The work references colonisation and the Maori being subsumed by European settlers, yet staying afloat and emerging out from under the wave. Surprisingly, it was local iwi who objected to the meaning, not Pākehā. Māori were offended by the implication they were being made subordinate to the Pākehā. It took months of diplomacy from Pothan and Hetaraka to gain local iwi approval.
The waka is positioned on an angle to the shoreline with the prow extending - floating - out over the water. Pothan points out that at high tide the prow is partially submerged giving the impression the waka is about to be launched from the shore. Significantly, the artist has not depicted a waka taua (war canoe) which are larger, more imposing and more decorative than the waka tete – a workhorse. This is a commemoration of the daily life and ordinary people who first settled the area.
The waka is made from cast concrete and covered in purpose-made bluestone tiles. Hetaraka hand-ground each tile on the reverse to fit the contours of the waka, and hand-carved the waka taurapa and prow.
It is a compelling and interactive sculpture – no child could resist climbing all over it – and the robust solidity is an engineering feat. The massive stone arch is an imposing monument to centuries of Western civilisation; the primitive stacking of rustic stone monoliths dating back beyond Stonehenge. With minimum manmade intervention, combined with the technological advances of vaulted ceilings and curved archways, the strategic keystone holds these unlikely looking structures in space.
The 2018 Whangārei District Council Award at the sculpture symposium went to Steve Molloy for Intrepid Journey. The concept of journey was a special theme of the event.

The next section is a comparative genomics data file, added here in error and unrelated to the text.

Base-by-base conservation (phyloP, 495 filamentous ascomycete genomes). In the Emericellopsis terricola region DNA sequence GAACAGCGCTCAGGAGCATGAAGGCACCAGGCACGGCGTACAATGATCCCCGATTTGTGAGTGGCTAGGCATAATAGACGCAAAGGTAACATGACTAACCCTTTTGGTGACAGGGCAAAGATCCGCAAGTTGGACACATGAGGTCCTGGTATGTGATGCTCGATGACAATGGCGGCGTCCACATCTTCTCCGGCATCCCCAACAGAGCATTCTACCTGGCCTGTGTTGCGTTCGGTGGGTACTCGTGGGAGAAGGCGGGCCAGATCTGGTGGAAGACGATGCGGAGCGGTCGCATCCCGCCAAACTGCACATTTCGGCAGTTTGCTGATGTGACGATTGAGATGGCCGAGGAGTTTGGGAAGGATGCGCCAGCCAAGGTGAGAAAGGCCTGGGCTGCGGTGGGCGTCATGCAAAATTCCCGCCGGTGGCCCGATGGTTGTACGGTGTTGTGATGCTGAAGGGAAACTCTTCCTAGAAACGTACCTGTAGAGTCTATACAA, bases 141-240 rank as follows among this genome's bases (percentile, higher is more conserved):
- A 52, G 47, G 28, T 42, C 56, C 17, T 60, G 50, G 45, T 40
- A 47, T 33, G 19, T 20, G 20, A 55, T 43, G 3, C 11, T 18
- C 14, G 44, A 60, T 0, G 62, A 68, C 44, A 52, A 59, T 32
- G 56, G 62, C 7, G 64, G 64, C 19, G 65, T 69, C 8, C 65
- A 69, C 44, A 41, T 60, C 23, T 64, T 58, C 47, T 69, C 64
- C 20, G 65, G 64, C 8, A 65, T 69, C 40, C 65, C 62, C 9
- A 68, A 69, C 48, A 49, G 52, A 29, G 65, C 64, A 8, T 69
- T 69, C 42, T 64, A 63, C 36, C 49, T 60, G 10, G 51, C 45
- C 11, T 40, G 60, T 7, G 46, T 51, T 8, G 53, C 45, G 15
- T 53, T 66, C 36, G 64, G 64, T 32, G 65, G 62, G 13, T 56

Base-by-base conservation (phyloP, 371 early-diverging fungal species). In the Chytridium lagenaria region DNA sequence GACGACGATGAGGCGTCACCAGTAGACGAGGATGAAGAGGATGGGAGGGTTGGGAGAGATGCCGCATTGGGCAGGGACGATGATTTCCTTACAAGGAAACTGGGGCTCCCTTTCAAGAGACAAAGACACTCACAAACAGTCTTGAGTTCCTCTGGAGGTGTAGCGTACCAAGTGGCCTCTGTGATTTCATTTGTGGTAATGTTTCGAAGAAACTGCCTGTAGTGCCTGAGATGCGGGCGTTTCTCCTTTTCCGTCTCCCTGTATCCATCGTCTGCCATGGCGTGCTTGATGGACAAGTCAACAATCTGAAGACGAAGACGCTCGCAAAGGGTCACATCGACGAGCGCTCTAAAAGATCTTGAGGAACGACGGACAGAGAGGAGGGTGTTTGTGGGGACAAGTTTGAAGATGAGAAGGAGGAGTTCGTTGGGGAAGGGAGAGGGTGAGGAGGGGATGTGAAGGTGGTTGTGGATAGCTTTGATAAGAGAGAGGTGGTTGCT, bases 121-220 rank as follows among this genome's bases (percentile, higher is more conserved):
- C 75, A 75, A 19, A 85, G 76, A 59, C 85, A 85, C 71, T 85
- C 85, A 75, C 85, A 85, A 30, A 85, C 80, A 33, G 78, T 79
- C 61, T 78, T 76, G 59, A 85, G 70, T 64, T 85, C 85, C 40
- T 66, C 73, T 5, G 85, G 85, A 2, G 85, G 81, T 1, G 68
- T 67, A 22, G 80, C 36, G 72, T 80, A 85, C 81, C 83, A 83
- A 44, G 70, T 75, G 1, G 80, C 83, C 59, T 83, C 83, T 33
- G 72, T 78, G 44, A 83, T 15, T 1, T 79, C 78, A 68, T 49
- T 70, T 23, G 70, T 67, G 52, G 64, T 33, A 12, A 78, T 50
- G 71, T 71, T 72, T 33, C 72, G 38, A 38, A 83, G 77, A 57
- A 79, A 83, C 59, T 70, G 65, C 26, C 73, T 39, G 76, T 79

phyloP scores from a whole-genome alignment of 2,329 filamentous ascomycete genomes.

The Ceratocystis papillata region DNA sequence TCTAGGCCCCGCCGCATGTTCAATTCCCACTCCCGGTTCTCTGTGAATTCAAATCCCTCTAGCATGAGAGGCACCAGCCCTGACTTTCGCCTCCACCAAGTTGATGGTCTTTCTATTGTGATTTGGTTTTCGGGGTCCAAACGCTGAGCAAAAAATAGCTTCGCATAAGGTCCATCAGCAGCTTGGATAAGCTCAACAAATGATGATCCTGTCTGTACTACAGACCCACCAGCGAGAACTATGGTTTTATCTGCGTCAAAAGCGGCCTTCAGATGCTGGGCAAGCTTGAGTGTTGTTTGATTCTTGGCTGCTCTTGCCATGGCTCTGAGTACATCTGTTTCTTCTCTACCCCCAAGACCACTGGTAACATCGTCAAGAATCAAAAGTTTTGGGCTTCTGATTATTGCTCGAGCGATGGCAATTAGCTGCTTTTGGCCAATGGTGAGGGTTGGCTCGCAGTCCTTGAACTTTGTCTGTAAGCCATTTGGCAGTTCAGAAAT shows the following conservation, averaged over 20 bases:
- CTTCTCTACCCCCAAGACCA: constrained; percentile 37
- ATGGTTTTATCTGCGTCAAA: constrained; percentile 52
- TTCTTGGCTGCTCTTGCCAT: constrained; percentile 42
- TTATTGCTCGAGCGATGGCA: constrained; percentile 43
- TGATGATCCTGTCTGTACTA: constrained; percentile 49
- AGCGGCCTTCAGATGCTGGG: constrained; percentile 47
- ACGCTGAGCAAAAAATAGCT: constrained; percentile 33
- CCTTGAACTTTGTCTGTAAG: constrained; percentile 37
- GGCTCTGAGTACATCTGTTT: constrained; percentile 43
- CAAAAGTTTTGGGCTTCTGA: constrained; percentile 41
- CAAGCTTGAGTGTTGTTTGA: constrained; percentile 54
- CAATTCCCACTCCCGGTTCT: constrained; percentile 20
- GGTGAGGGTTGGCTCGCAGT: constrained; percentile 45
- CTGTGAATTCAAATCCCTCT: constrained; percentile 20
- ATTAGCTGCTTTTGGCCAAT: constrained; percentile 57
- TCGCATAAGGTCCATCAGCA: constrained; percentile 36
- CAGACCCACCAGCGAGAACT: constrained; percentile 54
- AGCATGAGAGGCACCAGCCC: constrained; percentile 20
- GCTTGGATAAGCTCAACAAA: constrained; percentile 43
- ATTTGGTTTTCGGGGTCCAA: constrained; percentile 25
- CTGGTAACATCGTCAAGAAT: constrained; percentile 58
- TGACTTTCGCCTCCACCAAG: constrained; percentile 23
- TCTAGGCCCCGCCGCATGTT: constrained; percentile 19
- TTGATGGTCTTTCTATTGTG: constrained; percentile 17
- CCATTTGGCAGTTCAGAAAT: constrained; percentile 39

This work is carved from dark hard-stone, possibly basalt. It is a modern rendering of a traditional Māori pattern and evocative of movement. It is a simple abstraction of a traditional manaia pattern which has meanings around the journey from the living to the dead.
The most striking feature are the deep hollows carved into the opposing faces, carved almost all the way through with only a small amount of stone separating them. There is something beautiful about the smoothly polished interiors of these deep hollows. This contrasts boldly with the rough texturing of the edges. At first glance this work might be dismissed as another clichéd repetition of a Māori motif. But it is subtly and stunningly more than that.
Two years earlier, in 2016 the council award went to Rex O'Brien for Kaitiaki Manu, meaning flying on the winds of change. Carved from Maungatapere basalt in the stylised form of a wood pigeon (kukupa), this sculpture references the impact of the first people arriving in New Zealand.
The Whāngārei Sculpture Trail features almost 20 works of varying material, size and style.
It is a remarkable achievement and one of which Pothan is justifiably proud. The area is a testament to how his family, as a microcosm of New Zealand, have acted with artistic sensibilities and love for their community and environment to transform the mundane to the level of art.
Pothan refers to the artworks as his. The Sculpture Trail is his in a way because he made it happen, and he made it happen against adversity.